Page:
Terrible Two

Recovery Alcoholism Sobriety

In our meeting last week, my sponsor pointed out that the second year of recovery is a real bear.

The first year, all the alcoholic has to do is focus on one concept:

i don’t drink no matter what.

In the second year, sobriety permeates more of our day to day and our lives become larger. With more recovery comes more responsibilities. The trick now is to power through difficult situations and make it through to the other side.

You see the diagram at the top? The Reality line is squiggly, but it still finishes better off and going in the right direction.


About Al K Hall

Like a battered drinker or a punch drunk boxer, i am here for another round. For those of you who don’t know me, i’m a semi-professional writer on the rocks and a non-practicing alcoholic (if after 30 years of practicing, you still can't do something well, it's best to just give it up). For those of you who do know me, thanks for stopping by anyway and where’s the ten bucks you owe me? Welcome to my Bar None. A hole in the wall where we can hang out and trade the kind of stories you swap only when you’ve had one too many and either can’t find your way home or are afraid to. Hell, it’s cheaper than therapy and plus the pictures are prettier. Here we’ll crack open bottles and jokes and ‘last call’ are the only dirty words you’ll never hear. Pull up a stool and make yourselves at home.

Posted on September 15, 2012, in Alcoholism, Lessons in Recovery, Recovery and tagged , , , , , , , , , , , , , . Bookmark the permalink. 10 Comments.

  1. Oh, I want to know more about this .. heading as I am into my second year…

  2. Agreed. The first year is spent identifying and coping with triggers while digging yourself out of the hole you dug yourself into while drinking that prompted you to get sober. It’s more about getting back on track, reprogramming your life without alcohol, and keeping your head above water. There is little room for “self-actualization” other than realizing you can live without alcohol.

    Remember how when you were drunk you’d say “If I weren’t burdened by alcohol, I’d be a superstar” and then pour another drink? In the second year, you start wondering whether you could be a superstar now that you’re sober. And you will find that you can do much more than when you were drinking. But you will also learn the limits of your abilities. There will be times when you have to realistically tell yourself “I am not as strong at this than I hoped.” But that’s OK. The important thing is to roll with the punches and adjust your goals so that they are realistic but still challenging.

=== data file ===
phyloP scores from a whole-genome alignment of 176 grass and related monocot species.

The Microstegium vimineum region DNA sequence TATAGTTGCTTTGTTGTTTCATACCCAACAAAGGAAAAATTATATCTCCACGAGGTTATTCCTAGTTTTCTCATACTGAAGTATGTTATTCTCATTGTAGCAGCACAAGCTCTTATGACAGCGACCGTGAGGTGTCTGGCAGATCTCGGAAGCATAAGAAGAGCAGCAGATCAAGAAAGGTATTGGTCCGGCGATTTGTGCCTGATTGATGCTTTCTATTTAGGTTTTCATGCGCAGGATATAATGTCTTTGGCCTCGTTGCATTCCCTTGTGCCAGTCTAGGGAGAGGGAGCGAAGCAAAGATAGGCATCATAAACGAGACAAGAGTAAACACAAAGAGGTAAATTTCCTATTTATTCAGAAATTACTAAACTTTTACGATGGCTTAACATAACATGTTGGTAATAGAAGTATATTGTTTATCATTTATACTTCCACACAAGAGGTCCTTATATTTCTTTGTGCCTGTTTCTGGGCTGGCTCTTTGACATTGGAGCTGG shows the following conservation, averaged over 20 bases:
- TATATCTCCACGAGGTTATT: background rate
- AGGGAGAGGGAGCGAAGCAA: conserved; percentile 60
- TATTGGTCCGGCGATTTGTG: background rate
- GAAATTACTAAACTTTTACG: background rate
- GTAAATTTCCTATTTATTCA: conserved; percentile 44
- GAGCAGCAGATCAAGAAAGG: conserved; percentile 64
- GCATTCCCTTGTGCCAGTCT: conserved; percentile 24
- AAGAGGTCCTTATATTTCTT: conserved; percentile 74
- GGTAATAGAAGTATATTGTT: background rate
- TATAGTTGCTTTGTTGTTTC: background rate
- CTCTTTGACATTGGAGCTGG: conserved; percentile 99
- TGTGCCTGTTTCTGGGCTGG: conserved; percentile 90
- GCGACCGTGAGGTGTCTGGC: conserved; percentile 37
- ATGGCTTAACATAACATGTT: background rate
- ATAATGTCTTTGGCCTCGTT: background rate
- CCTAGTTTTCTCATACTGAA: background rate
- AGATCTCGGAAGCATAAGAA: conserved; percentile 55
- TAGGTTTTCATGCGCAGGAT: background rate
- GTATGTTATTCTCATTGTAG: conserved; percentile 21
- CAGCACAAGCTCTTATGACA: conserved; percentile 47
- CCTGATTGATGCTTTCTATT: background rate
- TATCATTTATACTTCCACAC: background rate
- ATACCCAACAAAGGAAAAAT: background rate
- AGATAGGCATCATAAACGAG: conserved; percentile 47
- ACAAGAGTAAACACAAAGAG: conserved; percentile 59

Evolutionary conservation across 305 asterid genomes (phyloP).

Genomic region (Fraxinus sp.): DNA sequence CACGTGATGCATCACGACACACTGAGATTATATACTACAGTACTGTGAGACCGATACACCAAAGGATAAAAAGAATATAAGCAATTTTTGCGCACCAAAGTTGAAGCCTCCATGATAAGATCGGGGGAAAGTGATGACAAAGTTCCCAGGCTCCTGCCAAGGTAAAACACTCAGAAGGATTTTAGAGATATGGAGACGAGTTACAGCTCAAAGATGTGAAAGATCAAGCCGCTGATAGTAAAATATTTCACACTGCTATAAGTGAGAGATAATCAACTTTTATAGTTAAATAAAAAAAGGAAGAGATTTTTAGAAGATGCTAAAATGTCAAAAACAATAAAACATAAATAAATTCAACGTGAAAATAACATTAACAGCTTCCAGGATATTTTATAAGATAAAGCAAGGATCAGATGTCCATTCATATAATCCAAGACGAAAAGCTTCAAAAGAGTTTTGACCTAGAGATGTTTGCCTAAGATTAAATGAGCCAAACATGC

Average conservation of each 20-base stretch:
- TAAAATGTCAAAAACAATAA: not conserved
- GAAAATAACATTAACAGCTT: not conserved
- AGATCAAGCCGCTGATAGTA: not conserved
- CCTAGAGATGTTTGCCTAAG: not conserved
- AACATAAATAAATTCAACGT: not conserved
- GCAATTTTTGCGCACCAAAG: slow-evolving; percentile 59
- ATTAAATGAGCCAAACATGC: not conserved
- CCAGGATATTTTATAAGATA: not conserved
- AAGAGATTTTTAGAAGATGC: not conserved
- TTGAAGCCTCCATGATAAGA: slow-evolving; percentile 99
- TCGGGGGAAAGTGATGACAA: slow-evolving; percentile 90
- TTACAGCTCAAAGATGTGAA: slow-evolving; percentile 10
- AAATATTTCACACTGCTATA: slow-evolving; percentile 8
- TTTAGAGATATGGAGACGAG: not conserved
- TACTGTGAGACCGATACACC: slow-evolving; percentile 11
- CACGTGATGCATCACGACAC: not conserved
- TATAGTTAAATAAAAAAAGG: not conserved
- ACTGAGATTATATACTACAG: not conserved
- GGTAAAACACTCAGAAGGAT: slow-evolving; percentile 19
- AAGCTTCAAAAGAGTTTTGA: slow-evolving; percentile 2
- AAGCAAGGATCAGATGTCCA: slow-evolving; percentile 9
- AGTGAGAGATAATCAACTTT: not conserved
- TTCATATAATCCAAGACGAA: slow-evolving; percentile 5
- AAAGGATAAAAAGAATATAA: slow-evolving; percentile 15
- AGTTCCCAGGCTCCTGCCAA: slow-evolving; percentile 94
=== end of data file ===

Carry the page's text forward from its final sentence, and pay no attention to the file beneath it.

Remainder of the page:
• Hey ITSB — first off the bat before I respond to Al, this actually made me choke up and get teary: “There will be times when you have to realistically tell yourself “I am not as strong at this than I hoped.” But that’s OK. The important thing is to roll with the punches and adjust your goals so that they are realistic but still challenging.”

      This is a fantastic comment for co-dependents, too, and it really helped me out to read it. I think the teariness came from reading something that hit my heart with its truth.

      That, and I have been done knocked on my ass by life of late, and it helps to hear that it is okay to not be as strong as I had hoped I might be, to roll with things, and make adjustments. It’s a relief to read what you wrote. Thank you.

      For Al —

      Well, I guess it is a good thing that you are 2/3 of your way through the second year then, and will soon be on your third! Okay, so there are four months in there where you have to keep using the toolbox to build something strong and good. The tools are great, but if you just keep them sitting around in the toolbox and don’t actually use them to build sobriety, then they are kind of useless, huh. It works if you work it.

      And you are absolutely, positively worth it. Your life and being are so worth it. ♥ So keep staying sober no matter what.

      Your sponsor is a wise man. Keep connecting with him and others to help you through the squiggly line parts.

      Mrs Hall

      • Thanks for the kind support, babe. There’s a lot to deal with, but the idea of keeping my expectations realistic and goals simple and reachable makes a lot of sense. i have a lot of tools in the toolbox, like you said, now it’s a question of remembering to take the right one out when i need to!

        Keep coming back,

        Al K Hall

    • What a great comment! This says exactly what i’m going through. You’ve touched on the same thing my sponsor and i are working on, which is to be ‘right sized’. To put myself in the right perspective. Thanks for stopping by and sharing your insights, brother.

      Keep coming back,

      Al K Hall

  3. My experience is that the reality line gets a little less squiggly each year. But I was reminded by my sponsor, who has 25 years, that expectations will never parallel reality. Progress….not perfection. Thanks for the post! Always informative and on point.

  4. I don’t know how you manage such succinct, beautiful posts, but it’s a gift. And yes, I am relieved every time I make it through to the other side, and it does feel better. But, fuck, year 2 has been a real bear so far. Thank you for the comfort and hope.

    • Wow, thanks for the encouraging comment! Glad to hear i’m not alone thinking Year 2 is a bitch; knowing others are going through the same thing makes it a little more bearable. Thanks for your comfort and hope!

      Keep coming back,

      Al K Hall

  1. Pingback: It’s all about the expectations « What I see, what I feel, what I'd like to see…

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